NHS consultants charge hospitals they work at through their own private companies by offering to cut waiting lists
- So-called ‘insourcing’ agencies charge the health service to treat patients
- Consultants at the companies can be paid up to £2,000 a shift
NHS consultants are running private companies that offer to cut waiting lists at the hospitals where they work, it was reported yesterday.
So-called ‘insourcing’ agencies charge the health service to treat patients at evenings and weekends and have won millions of pounds in contracts.
But questions over conflicts of interest have arisen because some of the consultants work at NHS trusts that have awarded contracts to their own companies.
The Centre for Health and the Public Interest think-tank called for a ban on such arrangements, following the report in the Observer.
The General Medical Council said the conflicts of interest did not always deliver ‘the transparency and assurance that patients rightly expect’. ‘Insourcing’ is when teams of doctors and nurses are brought in to treat patients on NHS premises out-of-hours.
NHS consultants are running private companies that offer to cut waiting lists at the hospitals where they work
Trusts say it can be cheaper than outsourcing to private hospitals because using NHS premises reduces overheads and helps reduce the treatment backlog.
One company, Pioneer Healthcare, was paid £6.5million to cut backlogs at the Sheffield Teaching Hospitals. Three senior consultants who run the firm work at hospitals in the city.
Manchester University NHS Foundation Trust paid more than £1million to a company run by three of its surgeons – one of whom is a former clinical director – in 2022.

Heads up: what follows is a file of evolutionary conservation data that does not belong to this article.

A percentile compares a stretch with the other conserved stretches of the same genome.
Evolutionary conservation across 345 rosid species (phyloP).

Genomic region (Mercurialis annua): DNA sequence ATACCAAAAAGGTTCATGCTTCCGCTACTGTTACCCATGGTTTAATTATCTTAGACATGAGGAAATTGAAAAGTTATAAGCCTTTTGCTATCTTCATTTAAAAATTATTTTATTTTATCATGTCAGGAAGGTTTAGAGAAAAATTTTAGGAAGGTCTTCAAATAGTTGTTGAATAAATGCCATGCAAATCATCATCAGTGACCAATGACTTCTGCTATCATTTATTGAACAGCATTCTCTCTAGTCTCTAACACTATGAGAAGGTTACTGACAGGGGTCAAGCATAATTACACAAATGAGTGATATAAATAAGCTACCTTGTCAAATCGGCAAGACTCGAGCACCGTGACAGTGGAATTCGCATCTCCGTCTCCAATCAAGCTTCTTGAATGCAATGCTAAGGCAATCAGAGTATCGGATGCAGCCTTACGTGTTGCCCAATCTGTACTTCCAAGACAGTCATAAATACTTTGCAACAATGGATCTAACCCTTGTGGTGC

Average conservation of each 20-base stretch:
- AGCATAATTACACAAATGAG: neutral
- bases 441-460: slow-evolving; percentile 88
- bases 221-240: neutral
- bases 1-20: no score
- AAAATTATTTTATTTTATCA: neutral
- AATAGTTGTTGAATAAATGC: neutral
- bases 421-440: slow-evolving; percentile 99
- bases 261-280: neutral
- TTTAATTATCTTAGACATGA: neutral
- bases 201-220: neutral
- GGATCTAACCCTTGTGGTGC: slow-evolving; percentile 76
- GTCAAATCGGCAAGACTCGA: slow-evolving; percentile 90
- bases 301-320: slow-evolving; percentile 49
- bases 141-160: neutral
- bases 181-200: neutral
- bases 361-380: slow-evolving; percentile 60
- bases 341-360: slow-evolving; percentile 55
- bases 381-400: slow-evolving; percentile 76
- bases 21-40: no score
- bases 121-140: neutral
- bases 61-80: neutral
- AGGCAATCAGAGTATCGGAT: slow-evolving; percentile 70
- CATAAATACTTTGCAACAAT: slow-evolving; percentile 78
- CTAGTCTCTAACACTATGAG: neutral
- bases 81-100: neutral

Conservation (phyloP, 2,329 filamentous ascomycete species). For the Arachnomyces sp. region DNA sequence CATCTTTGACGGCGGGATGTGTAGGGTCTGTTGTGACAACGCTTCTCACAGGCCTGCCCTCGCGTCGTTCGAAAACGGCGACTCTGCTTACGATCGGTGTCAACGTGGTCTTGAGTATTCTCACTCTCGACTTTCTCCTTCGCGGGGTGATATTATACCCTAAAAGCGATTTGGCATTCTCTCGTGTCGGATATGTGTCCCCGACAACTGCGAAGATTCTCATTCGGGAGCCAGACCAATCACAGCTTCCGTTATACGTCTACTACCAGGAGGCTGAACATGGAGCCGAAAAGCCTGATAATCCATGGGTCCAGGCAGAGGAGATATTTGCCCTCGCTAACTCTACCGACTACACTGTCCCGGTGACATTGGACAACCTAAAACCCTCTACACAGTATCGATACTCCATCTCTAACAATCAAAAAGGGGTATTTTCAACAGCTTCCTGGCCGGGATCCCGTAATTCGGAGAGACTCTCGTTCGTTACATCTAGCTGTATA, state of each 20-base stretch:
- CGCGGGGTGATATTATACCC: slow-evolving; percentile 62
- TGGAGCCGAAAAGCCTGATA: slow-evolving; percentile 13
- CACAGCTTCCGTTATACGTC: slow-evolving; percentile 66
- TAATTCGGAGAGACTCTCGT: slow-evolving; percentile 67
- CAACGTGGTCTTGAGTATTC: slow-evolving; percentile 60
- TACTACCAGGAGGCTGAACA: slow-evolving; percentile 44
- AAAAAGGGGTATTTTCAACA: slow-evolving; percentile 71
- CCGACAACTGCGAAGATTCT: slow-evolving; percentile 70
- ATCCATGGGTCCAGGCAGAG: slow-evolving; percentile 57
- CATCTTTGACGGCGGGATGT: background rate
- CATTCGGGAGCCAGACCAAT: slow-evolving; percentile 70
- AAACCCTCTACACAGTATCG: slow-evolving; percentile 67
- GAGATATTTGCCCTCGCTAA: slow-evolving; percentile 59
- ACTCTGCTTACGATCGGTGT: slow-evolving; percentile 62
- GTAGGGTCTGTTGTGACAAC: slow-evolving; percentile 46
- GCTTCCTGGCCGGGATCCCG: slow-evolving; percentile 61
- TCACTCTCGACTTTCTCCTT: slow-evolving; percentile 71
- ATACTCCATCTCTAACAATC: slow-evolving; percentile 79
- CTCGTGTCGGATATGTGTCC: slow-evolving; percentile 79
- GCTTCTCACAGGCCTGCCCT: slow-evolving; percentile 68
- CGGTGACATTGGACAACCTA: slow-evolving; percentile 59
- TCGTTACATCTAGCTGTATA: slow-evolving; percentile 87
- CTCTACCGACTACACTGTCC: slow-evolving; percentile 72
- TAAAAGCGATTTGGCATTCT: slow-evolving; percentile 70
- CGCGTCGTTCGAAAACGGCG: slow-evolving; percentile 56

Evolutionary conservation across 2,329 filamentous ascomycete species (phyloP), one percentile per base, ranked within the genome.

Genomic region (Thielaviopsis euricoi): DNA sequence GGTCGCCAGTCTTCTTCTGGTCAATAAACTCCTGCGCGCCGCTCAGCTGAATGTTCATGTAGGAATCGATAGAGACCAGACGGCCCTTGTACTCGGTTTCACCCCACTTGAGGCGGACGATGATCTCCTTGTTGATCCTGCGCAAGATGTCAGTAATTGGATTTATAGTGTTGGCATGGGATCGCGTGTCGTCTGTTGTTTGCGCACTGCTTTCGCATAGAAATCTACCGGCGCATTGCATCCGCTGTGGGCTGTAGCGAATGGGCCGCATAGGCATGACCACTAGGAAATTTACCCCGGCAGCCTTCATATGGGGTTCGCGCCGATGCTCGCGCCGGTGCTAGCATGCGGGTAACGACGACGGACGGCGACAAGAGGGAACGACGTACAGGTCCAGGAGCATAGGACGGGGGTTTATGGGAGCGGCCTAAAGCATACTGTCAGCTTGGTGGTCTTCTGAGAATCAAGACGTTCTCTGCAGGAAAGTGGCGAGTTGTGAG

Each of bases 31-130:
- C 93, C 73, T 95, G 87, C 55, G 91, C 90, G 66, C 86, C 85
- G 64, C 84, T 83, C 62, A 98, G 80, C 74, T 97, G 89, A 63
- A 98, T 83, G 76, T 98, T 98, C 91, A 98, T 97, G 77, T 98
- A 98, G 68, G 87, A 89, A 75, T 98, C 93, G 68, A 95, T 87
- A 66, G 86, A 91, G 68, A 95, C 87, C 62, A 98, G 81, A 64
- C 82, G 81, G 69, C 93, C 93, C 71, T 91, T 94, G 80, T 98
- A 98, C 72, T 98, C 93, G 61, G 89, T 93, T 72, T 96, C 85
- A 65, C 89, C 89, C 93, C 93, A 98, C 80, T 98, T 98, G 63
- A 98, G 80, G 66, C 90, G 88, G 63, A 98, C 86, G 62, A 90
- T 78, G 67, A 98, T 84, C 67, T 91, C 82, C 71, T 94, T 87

Several of the private firms have high profits and offer large payouts for their employees, it was reported. The Observer said consultants at the companies can be paid up to £2,000 a shift, up from £137.58 an hour maximum on the NHS.
But Totally, which acquired Pioneer Healthcare in 2022, told the paper that all contracts were awarded through ‘formal and anonymous procurement processes’ and they had helped cut waiting lists by 40,000 people a year.
Record backlogs in the wake of the Covid pandemic have led one analyst, Mansfield Advisors, to predict the ‘insourcing’ market will be worth £295million next year, up from £44million in 2019.
David Rowland, director of the Centre for Health and the Public Interest, said the current rules were ‘woefully weak’ and questions over conflicts of interest would always arise ‘if you’ve got money going from an NHS trust to a company owned by senior employees’.
Neil Priestley, chief finance officer for Sheffield Teaching Hospitals NHS Foundation Trust said: ‘There is no conflict of interest and the individuals concerned have been transparent in their declaration of interests which is publicly available.’
The Manchester University Trust said: ‘We undertake all non-pay procurement in accordance with public procurement contracts regulations, our governance framework and the Chartered Institute of Procurement and Supply guidance.’
The NHS said: ‘While it’s in part thanks to the use of the independent sector that the NHS in England has already virtually eliminated two-year waits for elective treatment, guidance is clear that insourcing should not be used where temporary workers are paid escalated rates.’
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